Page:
Duty and Distraction

June 20, 2012 § Leave a comment

Die Angestellten: Aus den neuesten Deutschland/The Salaried Masses: Duty and Distraction in Weimar Germany by Siegfried Kracauer (front cover, Verso edition, 1998)

Published in 1930, Die Angestellten: Aus den neuesten Deutschland/ The Salaried Masses: Duty and Distraction in Weimar Germany by the writer and theorist, Siegfried Kracauer, was critically acclaimed. His friend and fellow author, Walter Benjamin, wrote, ‘ the entire book is an attempt to grapple with a piece of everyday reality, constructed here and experienced now. Reality is pressed so closely that it is compelled to declare its colors and name names’. Kracauer sought to address the new class of salaried employees of the Weimar Republic:

Spiritually homeless, divorced from all custom and tradition, these white-collar workers sought refuge in entertainment—or the “distraction industries,” as Kracauer put it—but, only three years later, were to flee into the arms of Adolf Hitler. Eschewing the instruments of traditional sociological scholarship, but without collapsing into mere journalistic reportage, Kracauer explores the contradictions of this caste. Drawing on conversations, newspapers, adverts and personal correspondence, he charts the bland horror of the everyday. In the process he succeeds in writing not just a prescient account of the declining days of the Weimar Republic, but also a path-breaking exercise in the sociology of culture which has sharp relevance for today.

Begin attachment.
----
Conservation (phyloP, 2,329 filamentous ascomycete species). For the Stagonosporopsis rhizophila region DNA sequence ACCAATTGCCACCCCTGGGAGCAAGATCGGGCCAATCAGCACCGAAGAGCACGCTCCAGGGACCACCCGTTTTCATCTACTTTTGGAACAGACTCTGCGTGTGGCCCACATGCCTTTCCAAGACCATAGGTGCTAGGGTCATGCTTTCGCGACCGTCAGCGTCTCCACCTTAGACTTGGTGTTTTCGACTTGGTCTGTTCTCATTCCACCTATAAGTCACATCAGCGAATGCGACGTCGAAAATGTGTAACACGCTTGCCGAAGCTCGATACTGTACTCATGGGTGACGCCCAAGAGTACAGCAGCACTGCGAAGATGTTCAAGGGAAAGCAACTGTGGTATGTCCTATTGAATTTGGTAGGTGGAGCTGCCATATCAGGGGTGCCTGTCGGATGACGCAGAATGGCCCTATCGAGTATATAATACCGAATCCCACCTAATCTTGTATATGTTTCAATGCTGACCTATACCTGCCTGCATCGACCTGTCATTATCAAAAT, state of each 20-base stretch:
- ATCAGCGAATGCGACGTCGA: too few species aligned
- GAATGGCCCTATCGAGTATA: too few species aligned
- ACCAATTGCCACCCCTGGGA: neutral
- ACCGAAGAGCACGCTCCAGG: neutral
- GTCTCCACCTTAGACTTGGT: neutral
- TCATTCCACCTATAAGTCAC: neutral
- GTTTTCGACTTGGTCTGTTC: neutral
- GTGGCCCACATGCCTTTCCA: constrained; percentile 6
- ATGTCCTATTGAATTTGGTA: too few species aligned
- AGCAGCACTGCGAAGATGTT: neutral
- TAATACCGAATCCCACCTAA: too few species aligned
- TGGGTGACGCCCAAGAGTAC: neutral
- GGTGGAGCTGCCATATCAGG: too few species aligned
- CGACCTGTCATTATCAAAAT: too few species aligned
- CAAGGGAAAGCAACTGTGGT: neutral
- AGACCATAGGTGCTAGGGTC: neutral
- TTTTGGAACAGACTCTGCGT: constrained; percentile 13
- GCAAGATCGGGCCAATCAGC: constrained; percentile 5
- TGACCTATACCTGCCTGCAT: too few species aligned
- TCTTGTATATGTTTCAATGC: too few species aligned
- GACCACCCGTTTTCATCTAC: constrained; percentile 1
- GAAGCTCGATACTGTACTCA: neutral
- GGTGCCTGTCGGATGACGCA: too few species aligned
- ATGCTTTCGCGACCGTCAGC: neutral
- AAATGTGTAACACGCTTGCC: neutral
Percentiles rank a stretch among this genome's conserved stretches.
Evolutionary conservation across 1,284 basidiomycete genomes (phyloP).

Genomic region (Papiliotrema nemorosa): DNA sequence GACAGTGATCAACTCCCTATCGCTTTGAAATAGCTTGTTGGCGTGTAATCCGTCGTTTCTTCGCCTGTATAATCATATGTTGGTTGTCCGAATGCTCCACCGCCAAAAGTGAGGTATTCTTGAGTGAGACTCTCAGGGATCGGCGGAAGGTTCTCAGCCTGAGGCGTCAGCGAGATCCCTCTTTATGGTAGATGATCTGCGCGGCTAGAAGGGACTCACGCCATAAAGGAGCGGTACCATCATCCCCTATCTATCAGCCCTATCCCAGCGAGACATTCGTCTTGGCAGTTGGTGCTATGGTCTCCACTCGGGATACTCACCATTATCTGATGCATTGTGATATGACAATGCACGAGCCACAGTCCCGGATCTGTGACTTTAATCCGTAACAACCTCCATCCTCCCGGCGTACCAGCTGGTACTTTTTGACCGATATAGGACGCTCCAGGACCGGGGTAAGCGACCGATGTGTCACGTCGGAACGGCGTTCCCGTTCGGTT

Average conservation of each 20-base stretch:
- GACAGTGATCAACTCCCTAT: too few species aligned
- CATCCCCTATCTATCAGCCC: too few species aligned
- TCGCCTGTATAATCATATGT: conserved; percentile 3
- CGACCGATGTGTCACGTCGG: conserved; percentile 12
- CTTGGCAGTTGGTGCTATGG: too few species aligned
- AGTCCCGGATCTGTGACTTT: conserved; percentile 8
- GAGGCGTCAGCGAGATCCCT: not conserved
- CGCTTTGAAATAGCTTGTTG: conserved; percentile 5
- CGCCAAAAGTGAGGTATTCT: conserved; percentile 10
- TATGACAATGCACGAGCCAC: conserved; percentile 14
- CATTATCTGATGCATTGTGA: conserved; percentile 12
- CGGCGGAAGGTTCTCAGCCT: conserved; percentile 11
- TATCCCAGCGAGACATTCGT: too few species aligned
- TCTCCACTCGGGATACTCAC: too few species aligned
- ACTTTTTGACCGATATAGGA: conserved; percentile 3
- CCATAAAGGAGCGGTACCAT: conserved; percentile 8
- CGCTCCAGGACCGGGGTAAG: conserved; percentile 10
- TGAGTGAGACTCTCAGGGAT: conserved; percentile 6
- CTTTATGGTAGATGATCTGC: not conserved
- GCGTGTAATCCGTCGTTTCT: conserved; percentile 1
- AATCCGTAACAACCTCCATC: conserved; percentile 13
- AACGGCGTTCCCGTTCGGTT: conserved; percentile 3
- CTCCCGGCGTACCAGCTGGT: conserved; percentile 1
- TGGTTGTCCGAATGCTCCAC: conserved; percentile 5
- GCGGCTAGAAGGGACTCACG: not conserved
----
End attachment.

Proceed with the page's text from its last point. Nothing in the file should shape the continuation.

Informed by sociology and discourse of the cinema, the publication was innovative both methodologically, for what could be described as its anticipated ‘ethnographicness’ and the resulting representational strategies of the ‘montage principle’. Kracauer employed a hybrid-like approach including ‘quotation, conversation, report, narrative, scene, image’ and as Inka Muelder-Bach, in her introduction to the English edition, observes:

His investigation…refrains from formulating its insight in a conceptual language removed form its material. Instead, Kracauer seeks to construct in that material. In other words, knowledge of the material’s significance becomes the principle of its textual representation, so that the representation itself articulates the theory.

The significance of its representational structure as means to articulate the everyday of ‘salaried employees’ material living conditions and that of the ideologies superimposed on this reality’ make it a important publication of continuing critical resonance.

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